· Reply · Share
  • JoBennyJoBenny 761 replies16 discussionsRegistered User Posts: 777 Member
    Tho' not to the extent you describe, I definitely slant toward overprotective. Agree with above, if you are living on campus, limit the discussion to agreed-upon phone call check-in frequency and, depending on how close you live to school, what the expectation will be for visits home. My mantra throughout this whole past year was "He's fine......he's in his dorm room studying." I know full well that was probably accurate about 35% of the time......which is exactly how it should be........but the visualization certainly helped on my end. Do your part - call when you say you're going to call. Answer texts in a reasonable amount of time. But in general, it's not your job to make sure your parents know and approve of every move/decision you make when you're in college.
    · Reply · Share
  • thumper1thumper1 73314 replies3190 discussionsRegistered User Posts: 76,504 Senior Member
    When you are in college, Why would you call them everytime you need to go to work, walk across your campus, or whatever? I loved hearing from my kids, but if they had called me every time they planned to walk someplace,they would have been calling every hour or so.

    I think you will have the opportunity to be more independent when you are at college.
    · Reply · Share
  • LizardlyLizardly 2486 replies11 discussionsRegistered User Posts: 2,497 Senior Member
    Get through this summer and then it will be easier.

    Right now you are pulling away and your folks are pulling you back. Once you are away at college they won't have as much control over your day to day life. Yes, do call and text and give them updates about what you are doing, but you don't have to share everything.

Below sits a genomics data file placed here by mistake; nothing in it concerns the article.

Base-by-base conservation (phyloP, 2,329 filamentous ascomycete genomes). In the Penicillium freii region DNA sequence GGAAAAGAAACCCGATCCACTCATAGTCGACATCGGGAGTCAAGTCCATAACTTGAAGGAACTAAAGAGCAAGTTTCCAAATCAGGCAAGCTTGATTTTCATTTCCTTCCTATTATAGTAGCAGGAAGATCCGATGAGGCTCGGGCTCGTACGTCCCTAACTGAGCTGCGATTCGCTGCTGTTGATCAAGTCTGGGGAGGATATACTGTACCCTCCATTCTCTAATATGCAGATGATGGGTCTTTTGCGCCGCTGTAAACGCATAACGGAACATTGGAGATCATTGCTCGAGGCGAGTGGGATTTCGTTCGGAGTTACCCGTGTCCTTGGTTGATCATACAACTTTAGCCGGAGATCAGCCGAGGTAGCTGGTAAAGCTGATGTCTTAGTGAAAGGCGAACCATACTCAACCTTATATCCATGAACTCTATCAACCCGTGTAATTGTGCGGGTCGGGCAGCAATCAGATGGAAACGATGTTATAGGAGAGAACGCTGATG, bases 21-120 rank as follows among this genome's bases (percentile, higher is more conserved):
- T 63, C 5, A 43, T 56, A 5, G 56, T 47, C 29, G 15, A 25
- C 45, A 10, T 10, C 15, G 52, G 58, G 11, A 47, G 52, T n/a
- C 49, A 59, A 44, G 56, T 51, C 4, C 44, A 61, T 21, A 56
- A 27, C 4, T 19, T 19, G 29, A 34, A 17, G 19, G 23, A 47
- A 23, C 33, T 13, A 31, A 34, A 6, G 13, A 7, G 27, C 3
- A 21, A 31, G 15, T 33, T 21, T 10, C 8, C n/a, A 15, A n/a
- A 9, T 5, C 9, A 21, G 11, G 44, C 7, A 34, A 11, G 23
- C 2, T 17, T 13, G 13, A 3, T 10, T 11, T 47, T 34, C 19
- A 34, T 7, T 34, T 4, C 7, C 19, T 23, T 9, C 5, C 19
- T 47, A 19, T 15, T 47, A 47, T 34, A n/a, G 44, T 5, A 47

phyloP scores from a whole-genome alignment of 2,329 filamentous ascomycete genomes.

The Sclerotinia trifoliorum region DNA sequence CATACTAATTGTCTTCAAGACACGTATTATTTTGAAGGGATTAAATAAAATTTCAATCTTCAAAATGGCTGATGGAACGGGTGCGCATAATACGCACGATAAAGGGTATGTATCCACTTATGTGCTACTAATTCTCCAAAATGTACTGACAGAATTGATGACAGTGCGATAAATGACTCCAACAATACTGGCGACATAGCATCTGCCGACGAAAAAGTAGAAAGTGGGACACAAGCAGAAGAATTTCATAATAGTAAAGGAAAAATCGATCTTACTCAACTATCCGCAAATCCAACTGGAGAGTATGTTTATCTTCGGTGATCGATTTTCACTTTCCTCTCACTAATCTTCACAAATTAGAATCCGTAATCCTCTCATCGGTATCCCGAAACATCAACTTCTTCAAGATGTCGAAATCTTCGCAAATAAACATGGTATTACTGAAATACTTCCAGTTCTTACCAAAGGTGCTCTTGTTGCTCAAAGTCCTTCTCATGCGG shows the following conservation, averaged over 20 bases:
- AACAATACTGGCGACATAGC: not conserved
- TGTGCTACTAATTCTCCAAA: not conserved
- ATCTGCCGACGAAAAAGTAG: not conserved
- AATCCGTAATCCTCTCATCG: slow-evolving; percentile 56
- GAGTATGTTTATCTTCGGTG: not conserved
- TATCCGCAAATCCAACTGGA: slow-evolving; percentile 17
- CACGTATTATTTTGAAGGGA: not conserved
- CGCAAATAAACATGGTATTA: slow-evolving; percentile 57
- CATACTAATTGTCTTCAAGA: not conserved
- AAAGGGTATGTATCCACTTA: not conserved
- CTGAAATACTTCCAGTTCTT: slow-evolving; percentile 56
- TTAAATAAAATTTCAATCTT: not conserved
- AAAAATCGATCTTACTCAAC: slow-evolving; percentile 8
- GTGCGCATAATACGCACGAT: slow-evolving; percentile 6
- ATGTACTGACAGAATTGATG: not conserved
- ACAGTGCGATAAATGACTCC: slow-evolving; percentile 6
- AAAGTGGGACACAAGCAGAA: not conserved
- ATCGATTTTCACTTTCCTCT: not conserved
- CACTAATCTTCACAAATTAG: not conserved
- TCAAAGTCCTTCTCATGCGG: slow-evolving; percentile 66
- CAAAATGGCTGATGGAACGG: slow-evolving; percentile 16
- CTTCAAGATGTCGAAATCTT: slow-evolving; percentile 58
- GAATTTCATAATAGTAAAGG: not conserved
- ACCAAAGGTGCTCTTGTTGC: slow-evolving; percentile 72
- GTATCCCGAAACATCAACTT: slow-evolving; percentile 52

· Reply · Share
  • fauvefauve 3499 replies26 discussionsRegistered User Posts: 3,525 Senior Member
    Your parents are probably terrified that you are leaving and they can't control your movement. Don't try to change them now, it will be hopeless. But look towards fall and know you will have the freedom of American college students- which is really total freedom.

    Help your parents adjust to this new situation by calling or textng them to let them know you are safe. On campus, attend any safety presentations given to freshmen. Learn about the security systems--blue light phones on campus, locking dorm rooms, safe routes in town.

    Avoid over-drinking if you choose to imbibe. The largest risks to freshmen women are out of control , drunk males, so stay in groups of other women at such gatherings, or better yet, avoid the parties altogether or until you are 21.
    There are plenty of positive, engaging activities on campus which do not include alcohol. Seek those out and you will find friends to share meaningful experiences.
    · Reply · Share
  • mom2collegekidsmom2collegekids 83928 replies1003 discussionsForum Champion Financial Aid, Forum Champion Alabama Posts: 84,931 Forum Champion
    edited May 2014
    Get thru the summer w/o much drama. dont talk about stuff that will upset them.

    >>>>
    I'm starting to think that I just won't be telling them about my daily activities which is unfortunate, because I feel like their overprotectiveness is going to make me become more distant from my parents.
    <<<


    frankly....that is best....and that is NORMAL